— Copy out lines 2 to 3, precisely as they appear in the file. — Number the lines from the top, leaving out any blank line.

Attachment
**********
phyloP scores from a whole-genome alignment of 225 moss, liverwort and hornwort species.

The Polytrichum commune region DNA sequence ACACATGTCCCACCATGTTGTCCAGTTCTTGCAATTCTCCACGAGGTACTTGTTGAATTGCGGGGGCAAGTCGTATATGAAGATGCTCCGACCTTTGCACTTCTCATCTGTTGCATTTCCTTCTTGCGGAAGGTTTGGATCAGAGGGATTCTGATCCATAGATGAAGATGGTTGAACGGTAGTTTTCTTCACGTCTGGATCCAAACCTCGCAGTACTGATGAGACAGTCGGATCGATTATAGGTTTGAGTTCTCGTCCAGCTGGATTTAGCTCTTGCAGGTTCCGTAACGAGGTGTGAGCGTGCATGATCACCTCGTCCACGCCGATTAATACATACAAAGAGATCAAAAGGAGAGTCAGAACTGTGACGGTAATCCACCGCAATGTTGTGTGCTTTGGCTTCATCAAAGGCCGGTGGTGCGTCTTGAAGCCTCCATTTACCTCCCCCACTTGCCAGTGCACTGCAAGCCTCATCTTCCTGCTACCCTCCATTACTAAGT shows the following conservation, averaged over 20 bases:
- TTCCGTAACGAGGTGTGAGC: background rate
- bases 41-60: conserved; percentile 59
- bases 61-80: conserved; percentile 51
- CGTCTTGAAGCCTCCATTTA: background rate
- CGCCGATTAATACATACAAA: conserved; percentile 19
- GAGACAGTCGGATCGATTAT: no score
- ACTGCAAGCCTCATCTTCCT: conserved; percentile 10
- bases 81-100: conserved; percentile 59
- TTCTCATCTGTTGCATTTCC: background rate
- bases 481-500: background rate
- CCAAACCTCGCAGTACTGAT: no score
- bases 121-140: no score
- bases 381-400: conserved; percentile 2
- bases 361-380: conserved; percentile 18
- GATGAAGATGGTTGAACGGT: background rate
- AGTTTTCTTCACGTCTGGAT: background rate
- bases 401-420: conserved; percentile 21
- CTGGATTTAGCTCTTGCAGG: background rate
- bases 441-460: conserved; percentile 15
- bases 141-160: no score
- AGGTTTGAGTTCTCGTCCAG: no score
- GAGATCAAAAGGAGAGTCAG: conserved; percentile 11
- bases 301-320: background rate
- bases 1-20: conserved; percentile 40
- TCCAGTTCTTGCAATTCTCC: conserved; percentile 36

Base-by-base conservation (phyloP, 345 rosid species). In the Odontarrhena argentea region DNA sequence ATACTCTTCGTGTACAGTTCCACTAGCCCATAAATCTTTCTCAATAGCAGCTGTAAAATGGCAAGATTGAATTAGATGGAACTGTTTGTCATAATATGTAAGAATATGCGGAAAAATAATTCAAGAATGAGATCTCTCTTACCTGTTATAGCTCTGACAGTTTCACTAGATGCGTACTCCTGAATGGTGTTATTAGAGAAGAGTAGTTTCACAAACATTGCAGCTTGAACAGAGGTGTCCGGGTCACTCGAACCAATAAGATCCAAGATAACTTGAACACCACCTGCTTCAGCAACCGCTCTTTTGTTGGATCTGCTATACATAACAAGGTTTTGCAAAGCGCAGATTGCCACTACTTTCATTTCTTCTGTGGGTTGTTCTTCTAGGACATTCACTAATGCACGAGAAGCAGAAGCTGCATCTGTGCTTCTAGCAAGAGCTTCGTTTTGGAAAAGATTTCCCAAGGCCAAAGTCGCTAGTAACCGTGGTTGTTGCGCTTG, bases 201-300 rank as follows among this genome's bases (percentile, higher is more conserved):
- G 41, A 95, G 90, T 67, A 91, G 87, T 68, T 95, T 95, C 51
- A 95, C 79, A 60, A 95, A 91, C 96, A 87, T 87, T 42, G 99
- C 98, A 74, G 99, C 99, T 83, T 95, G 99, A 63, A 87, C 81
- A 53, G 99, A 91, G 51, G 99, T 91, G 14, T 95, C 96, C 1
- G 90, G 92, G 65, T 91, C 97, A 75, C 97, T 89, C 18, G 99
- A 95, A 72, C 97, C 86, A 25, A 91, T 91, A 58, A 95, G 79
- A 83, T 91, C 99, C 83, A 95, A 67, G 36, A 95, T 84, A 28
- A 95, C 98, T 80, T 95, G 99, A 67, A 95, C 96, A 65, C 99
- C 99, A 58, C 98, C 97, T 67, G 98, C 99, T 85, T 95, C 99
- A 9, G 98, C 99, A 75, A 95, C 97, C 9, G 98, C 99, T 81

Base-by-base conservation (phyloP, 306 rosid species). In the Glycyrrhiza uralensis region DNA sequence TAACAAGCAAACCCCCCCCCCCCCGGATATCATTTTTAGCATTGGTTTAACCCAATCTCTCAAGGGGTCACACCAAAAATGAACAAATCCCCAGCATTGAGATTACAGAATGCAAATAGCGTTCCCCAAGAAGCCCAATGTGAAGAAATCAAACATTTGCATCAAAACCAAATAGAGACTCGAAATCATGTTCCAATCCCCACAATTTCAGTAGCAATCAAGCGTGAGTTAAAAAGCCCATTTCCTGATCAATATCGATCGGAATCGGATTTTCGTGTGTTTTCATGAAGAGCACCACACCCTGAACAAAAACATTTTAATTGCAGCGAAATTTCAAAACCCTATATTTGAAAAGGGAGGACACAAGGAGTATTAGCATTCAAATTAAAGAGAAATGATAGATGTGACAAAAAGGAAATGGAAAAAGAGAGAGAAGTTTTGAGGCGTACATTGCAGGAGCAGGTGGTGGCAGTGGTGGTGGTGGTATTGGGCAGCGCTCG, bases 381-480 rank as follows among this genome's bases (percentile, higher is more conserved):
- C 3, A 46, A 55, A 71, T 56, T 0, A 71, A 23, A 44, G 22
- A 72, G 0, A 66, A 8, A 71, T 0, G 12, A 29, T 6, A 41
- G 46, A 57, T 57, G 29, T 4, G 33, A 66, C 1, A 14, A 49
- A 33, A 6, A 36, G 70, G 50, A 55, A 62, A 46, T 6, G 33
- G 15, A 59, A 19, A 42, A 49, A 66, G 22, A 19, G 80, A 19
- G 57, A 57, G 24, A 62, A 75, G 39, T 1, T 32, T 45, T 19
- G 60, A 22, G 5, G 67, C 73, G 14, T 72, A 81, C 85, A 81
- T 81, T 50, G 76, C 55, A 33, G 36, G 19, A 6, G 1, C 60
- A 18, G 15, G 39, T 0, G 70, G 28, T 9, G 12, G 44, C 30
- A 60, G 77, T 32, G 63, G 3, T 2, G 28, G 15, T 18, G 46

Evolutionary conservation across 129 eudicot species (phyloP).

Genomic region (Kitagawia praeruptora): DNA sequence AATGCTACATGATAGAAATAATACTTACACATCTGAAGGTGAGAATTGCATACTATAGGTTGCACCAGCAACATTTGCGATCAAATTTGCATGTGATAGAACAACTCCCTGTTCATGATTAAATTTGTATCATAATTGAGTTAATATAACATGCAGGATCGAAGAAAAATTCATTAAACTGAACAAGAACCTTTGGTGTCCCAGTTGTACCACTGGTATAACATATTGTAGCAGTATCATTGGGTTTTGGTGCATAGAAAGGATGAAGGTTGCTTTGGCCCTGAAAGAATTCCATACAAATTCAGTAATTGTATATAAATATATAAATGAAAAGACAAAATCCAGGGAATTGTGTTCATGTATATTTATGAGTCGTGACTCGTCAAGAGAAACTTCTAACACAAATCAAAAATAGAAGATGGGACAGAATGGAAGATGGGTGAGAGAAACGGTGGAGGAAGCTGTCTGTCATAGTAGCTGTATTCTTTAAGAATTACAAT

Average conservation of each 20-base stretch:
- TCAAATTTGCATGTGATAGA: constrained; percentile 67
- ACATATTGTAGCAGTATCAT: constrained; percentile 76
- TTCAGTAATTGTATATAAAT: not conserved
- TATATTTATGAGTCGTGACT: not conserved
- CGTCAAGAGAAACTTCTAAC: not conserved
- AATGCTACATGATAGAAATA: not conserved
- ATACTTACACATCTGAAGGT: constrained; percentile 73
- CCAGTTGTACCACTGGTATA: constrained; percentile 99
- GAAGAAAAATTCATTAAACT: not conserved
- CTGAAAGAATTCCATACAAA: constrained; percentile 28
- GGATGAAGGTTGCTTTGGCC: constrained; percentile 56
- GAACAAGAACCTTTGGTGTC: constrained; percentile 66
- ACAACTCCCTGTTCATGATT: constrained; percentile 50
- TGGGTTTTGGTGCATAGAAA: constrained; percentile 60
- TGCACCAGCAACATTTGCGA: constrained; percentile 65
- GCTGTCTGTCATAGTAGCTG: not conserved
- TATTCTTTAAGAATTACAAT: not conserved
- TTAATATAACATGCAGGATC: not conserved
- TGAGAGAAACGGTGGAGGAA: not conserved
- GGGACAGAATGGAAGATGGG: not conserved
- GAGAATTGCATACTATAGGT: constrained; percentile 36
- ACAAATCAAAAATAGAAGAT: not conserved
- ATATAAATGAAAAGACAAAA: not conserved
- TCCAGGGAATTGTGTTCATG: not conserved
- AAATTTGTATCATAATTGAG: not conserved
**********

The Polytrichum commune region DNA sequence ACACATGTCCCACCATGTTGTCCAGTTCTTGCAATTCTCCACGAGGTACTTGTTGAATTGCGGGGGCAAGTCGTATATGAAGATGCTCCGACCTTTGCACTTCTCATCTGTTGCATTTCCTTCTTGCGGAAGGTTTGGATCAGAGGGATTCTGATCCATAGATGAAGATGGTTGAACGGTAGTTTTCTTCACGTCTGGATCCAAACCTCGCAGTACTGATGAGACAGTCGGATCGATTATAGGTTTGAGTTCTCGTCCAGCTGGATTTAGCTCTTGCAGGTTCCGTAACGAGGTGTGAGCGTGCATGATCACCTCGTCCACGCCGATTAATACATACAAAGAGATCAAAAGGAGAGTCAGAACTGTGACGGTAATCCACCGCAATGTTGTGTGCTTTGGCTTCATCAAAGGCCGGTGGTGCGTCTTGAAGCCTCCATTTACCTCCCCCACTTGCCAGTGCACTGCAAGCCTCATCTTCCTGCTACCCTCCATTACTAAGT shows the following conservation, averaged over 20 bases:
- TTCCGTAACGAGGTGTGAGC: background rate